I also researched existing gun shop software solutions, asking each and every company responsible for them if they’d like to partner with me to bring a network like this to market. I received zero responses from that effort. Not a single email or phone call. Not even a no.
The NRA predictably refused to talk with me, but I was encouraged when executives from the National Sport Shooting Foundation took time out of their day to let me demo the product and provided some valuable feedback in the process. As enthusiastic as the NSSF were, they also declined to assist spreading the idea — fearing that people might see simple coverage of the concept as a sign of endorsement.
At this point, I felt like I’d done what I could to get the idea out there, but now came the moment of truth… How would the target market react to something like this? Is it something they wanted? Would they even use it?
The firearm community reacts
Support and criticism came as a result of the media exposure and outreach efforts.
I was encouraged by the small number of stores who signed up for access, but in the end feedback from the firearm community ended up being more negative than positive.
Problematically, a few key themes kept rising to the surface…
1 - Friction and extra hassle
At the core, gun sellers are business men. Most simply want to conduct that business with a minimum of hassle. Like everyone else, they don’t take kindly to processes that complicate their work day.
Many of them feel that the current Federal background checks are draconian enough. Many of them feel that adding an extra step to their selling process is not worth the benefits a system like GSWL could provide.
2 - The name…
I knew going in the name could be a tough sell, but I chose to roll with it and err on the side of publicity.
Looking back, that was a mistake. People’s concerns were predictable… Was it a government conspiracy? Was it a spying tool? Explaining it to them usually convinced them I was a good guy with a good heart, but generally those conversations didn’t end up in a productive place when it was all said and done.
Even the NSSF cited the name as their most concerning issue, after commenting after a demo that the “idea was quite promising”.
3 - Legality
As they should be, gun sellers are a cautious crowd. Many of them were concerned that using a tool such as this would open them up to legal prosecution, as one FFL eloquently put it…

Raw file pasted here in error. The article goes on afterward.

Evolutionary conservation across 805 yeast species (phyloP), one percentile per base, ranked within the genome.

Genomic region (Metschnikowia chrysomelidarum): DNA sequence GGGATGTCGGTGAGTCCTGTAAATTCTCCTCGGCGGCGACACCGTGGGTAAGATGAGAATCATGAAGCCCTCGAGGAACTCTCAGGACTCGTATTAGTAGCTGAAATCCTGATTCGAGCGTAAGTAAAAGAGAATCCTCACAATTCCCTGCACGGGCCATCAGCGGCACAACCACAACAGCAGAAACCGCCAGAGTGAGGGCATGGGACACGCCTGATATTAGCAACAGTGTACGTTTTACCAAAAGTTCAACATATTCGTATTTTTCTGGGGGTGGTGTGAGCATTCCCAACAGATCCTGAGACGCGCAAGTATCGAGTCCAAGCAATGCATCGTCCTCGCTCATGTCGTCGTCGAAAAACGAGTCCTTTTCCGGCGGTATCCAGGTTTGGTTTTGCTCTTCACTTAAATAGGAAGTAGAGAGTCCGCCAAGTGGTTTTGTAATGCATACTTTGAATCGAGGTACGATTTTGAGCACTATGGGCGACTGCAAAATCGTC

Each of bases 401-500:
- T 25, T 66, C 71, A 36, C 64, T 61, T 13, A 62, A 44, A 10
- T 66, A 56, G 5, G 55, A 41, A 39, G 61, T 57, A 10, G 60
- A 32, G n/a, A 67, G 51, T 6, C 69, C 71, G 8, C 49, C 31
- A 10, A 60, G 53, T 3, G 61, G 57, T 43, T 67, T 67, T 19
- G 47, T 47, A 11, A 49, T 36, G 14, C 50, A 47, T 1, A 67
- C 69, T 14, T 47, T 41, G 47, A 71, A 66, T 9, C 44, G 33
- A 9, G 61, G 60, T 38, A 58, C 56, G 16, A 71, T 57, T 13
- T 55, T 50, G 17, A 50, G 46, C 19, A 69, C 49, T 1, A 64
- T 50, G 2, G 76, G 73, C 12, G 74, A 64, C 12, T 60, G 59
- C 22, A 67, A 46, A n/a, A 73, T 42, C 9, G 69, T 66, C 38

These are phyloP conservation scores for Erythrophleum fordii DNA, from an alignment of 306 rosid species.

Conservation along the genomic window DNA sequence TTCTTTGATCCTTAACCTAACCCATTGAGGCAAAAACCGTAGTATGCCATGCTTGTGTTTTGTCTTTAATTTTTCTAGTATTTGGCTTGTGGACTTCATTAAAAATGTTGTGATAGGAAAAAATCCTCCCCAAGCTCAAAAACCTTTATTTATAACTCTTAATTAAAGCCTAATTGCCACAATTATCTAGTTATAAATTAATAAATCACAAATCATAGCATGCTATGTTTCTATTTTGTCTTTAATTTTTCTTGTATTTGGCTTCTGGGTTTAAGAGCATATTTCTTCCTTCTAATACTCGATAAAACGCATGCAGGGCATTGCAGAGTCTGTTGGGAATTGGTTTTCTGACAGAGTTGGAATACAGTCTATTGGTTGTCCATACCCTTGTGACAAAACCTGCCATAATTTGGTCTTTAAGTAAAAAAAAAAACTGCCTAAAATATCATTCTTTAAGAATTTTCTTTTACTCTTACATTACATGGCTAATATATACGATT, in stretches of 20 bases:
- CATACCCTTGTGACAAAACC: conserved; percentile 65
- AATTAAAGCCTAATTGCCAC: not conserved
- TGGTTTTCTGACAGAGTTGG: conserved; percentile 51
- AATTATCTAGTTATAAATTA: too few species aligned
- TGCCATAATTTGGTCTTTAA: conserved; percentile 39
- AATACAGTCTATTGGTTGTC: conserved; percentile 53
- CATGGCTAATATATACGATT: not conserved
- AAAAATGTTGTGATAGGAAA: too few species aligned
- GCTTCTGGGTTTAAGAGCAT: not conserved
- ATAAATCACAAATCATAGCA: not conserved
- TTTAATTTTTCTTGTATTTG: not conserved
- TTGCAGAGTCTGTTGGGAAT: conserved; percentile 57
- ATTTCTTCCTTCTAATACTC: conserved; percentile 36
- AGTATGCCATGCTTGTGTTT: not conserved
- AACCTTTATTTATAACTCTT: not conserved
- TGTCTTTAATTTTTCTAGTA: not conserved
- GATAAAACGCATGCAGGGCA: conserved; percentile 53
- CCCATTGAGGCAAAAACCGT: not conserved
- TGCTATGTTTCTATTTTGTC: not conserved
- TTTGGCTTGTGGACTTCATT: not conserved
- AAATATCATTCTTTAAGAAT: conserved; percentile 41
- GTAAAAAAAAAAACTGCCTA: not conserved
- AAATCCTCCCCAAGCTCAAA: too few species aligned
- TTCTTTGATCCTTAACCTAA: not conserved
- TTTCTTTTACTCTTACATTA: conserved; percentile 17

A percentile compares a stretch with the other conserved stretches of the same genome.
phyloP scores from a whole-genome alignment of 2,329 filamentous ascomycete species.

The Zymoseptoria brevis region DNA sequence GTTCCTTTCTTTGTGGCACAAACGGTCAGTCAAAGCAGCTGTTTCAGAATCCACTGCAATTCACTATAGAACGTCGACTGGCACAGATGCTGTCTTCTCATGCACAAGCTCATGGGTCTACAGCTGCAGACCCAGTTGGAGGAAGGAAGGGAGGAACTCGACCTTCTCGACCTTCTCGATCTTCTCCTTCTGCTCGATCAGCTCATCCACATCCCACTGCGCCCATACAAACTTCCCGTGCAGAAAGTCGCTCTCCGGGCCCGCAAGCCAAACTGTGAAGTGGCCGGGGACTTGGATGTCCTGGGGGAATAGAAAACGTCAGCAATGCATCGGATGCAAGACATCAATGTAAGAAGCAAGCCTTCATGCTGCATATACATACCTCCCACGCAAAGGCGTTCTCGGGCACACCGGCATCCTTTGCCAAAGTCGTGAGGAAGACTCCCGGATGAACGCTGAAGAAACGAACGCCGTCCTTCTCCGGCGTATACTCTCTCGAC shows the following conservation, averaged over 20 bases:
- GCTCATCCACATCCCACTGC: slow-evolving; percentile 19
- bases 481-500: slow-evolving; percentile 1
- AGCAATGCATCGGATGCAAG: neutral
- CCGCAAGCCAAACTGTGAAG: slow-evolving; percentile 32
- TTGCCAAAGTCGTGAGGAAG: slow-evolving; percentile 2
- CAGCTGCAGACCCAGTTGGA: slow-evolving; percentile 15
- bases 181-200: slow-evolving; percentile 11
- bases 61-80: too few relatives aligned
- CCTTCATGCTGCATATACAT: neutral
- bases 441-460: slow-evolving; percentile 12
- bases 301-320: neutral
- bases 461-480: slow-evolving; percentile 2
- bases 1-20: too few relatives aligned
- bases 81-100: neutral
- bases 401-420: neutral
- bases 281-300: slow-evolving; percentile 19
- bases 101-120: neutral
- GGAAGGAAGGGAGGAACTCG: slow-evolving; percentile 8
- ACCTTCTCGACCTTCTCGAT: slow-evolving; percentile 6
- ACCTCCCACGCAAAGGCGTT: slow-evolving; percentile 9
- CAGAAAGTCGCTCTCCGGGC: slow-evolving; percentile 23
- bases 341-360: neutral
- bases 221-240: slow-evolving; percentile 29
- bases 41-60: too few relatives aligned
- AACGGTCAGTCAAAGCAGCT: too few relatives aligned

I wouldn't want to necessarily be on the liability end of the open transparent system being used by DAs as proof I knowingly sold to a mentally unfit customer because I received a notification. However, in my conversation with said customer I may not have come to same conclusion.
I probably would not subscribe due to those concerns. I personally don't care how you label it (No Gun For You List is fine)... I'm just trying to figure out the implications especially since you mentioned having it be an open tool for LEO.
Even though such a case would be difficult to prosecute I couldn’t design around the concern these folks feel about potentially opening up their business to legal trouble.
“Good Ideas” alone don’t necessarily make good products
A small number of retailers and people in the firearm community signed up, and I thank you all, but the benefit of a system like this only exists when it has critical mass.
What good would GSWL do if one store put out an alert, yet nobody in that immediate area were online to see it? I suppose I could build a database of national gun stores and use some sort of text-to-speech translator to robocall them all, but how effective would that be in the end?
Taking all of that into account, regretfully I’m going to be putting GSWL on the shelf.
I still believe the core of a good idea exists in GSWL, but it will never be successful unless rolled into a larger package of software that provides a benefit in the day-to-day operations of the firearm dealer.
Years ago I might have jumped at the challenge of building out such a product — perhaps to manage a gun shop’s inventory, dealer to dealer transfers, and online presence — then tie the networking and communication aspect into that… But it’s 2016 and these days I’m older, wiser, and have a lot less energy.